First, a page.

Judge orders Hawaii prison officials to improve COVID safety
Accounts from staff, inmates detailing major deficiencies in safety protocols were deemed credible
By Sophie Cocke
The Honolulu Star-Advertiser
HONOLULU — A federal judge on Tuesday ordered Hawaii's Department of Public Safety to adhere to its plan for protecting inmates from COVID-19, stressing the severity of the health threat in Hawaii's jails and prisons where about half of the inmate population has now been infected by the virus since the start of the pandemic, as well as 273 staff. But U.S. District Judge Jill Otake stopped short of appointing a special master to take over COVID safety protocols in the correctional system, as attorneys for inmates had requested.
Otake, in her 69-page order issued Tuesday, said that she found accounts from correctional staff and inmates detailing major deficiencies in safety protocols to be credible.
"If the conditions described in the declarations submitted by plaintiffs continue, the risk of harm to all inmates is undeniable, " wrote Otake.
Top state officials, including wardens, sought to assure the court that they had adopted policies consistent with Centers for Disease Control and Prevention guidelines and that robust policies were in place for screening and quarantining inmates, sanitizing facilities, issuing personal protective equipment and testing and vaccinating inmates.
But Otake wrote that the "mere existence of policies is of little value if implementation and compliance are lacking."
Otake's order was in response to a lawsuit brought on behalf of inmates. The case was argued by Gina Szeto-Wong of the Law Office of Eric Seitz. As part of the court proceedings, inmates, as well as staff willing to assist the plaintiffs, submitted written declarations detailing harrowing conditions within the state's facilities, particularly at the Hawaii Community Correctional Center in Hilo where a major COVID outbreak spread rapidly through the jail last month, infecting more than 230 inmates and about two dozen staff.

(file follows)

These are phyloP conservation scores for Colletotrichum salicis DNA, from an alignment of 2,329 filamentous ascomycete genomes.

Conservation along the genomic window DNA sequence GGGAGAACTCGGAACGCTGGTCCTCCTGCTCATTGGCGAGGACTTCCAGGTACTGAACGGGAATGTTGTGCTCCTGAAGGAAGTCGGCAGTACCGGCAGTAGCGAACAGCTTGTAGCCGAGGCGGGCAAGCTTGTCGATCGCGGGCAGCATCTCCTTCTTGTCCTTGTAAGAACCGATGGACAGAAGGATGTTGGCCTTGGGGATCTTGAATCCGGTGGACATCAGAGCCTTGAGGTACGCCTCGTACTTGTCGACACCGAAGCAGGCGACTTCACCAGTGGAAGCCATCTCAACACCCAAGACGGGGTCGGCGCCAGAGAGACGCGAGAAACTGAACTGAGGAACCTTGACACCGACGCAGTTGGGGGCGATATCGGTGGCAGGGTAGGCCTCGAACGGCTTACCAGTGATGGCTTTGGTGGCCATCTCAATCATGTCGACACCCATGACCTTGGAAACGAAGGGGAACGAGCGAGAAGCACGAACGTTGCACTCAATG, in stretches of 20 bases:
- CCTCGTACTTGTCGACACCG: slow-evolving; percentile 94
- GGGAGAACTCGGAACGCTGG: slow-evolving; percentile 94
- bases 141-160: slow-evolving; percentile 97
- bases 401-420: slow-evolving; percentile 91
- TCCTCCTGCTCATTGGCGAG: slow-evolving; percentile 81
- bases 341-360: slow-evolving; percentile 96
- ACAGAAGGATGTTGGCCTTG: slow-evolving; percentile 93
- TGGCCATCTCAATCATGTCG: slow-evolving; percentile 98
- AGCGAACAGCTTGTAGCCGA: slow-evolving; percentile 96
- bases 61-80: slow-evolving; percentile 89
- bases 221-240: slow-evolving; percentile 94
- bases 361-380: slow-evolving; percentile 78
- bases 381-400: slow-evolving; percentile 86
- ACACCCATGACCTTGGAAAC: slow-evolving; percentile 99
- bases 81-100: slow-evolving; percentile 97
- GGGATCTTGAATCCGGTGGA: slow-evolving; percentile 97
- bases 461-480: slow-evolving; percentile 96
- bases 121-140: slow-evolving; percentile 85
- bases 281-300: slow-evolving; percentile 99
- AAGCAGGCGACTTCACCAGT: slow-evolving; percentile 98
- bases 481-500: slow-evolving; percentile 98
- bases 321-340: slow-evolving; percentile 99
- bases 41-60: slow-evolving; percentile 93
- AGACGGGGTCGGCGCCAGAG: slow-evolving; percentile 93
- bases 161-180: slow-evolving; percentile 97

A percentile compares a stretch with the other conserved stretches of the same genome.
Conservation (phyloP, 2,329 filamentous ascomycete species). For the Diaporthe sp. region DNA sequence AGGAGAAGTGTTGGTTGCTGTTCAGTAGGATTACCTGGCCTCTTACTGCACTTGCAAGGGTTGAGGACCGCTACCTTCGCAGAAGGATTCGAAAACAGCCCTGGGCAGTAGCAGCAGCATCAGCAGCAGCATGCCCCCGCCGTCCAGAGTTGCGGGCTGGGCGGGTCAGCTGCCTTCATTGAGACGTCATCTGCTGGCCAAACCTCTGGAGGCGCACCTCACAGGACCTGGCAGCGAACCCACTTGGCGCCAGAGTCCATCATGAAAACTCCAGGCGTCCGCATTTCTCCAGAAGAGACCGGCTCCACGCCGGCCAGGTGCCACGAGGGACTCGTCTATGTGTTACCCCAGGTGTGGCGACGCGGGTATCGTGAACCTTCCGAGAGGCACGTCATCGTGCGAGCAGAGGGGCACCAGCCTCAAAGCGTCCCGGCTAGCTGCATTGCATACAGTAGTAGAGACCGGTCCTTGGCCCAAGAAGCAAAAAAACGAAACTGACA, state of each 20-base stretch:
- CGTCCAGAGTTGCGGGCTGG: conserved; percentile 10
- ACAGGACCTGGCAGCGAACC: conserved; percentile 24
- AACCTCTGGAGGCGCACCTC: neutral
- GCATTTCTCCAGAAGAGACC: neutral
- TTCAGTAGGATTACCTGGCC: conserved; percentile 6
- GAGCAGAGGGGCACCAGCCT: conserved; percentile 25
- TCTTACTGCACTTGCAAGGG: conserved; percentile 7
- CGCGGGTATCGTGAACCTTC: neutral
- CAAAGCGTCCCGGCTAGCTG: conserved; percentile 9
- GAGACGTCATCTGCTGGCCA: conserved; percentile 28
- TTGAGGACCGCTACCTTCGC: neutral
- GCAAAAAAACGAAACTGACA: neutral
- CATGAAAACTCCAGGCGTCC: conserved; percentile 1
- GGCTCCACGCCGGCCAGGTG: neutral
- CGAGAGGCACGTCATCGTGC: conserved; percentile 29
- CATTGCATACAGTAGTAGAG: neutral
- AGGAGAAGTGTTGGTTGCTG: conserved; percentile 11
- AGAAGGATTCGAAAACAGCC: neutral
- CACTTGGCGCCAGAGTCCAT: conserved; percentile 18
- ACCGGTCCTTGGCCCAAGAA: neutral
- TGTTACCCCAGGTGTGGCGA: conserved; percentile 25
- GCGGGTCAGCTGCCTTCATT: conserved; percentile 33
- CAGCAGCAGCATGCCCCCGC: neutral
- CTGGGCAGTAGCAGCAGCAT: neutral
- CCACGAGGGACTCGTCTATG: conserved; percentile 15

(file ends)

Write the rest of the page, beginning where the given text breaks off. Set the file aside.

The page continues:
The jail was designed to hold just 206 inmates, but last month held 344.
Staff and inmates said 40 to 60 pre-trial inmates were routinely housed in a room called the Fishbowl that's about 30-feet by 30-feet, while as many as seven detainees have been kept in chain-linked "dog cages " in the intake area.
There is no bathroom or running water in the Fishbowl, so inmates have had to use a nearby bathroom with a single urinal, a sink and a toilet that's constantly overflowing, contributing to the stench of human waste that permeates the air around the room, according to declarations from staff and inmates. COs often deny requests from inmates to use the bathroom, forcing them to urinate on themselves, on walls and in cups, according to the lawsuit.
Otake wrote that the conditions described by staff and inmates "are alarming, with or without COVID-19, " and notes that while the Constitution doesn't mandate comfortable correctional facilities, it doesn't allow inhumane ones either.
In late May, after two inmates in the Fishbowl tested positive for the virus, staff say all, or nearly all, detainees in the room also tested positive.
Five correctional staff provided declarations saying that COVID safety protocols were often nonexistent. They described an environment where inmates weren't being screened for COVID upon entrance, social distancing was impossible, vulnerable inmates with health conditions weren't being identified and sanitation and personal protective equipment were sorely lacking.
"The evidence before the Court demonstrates that Defendant has not taken reasonable available measures to abate the risks caused by the foregoing conditions, knowing full well—based on multiple prior outbreaks—that serious consequences and harm would result to the inmates, " wrote Otake. "And Plaintiffs have suffered injuries as a result."
Otake left open the possibility of appointing a special master in the future. She also ruled that the case can move forward as a class-action lawsuit.
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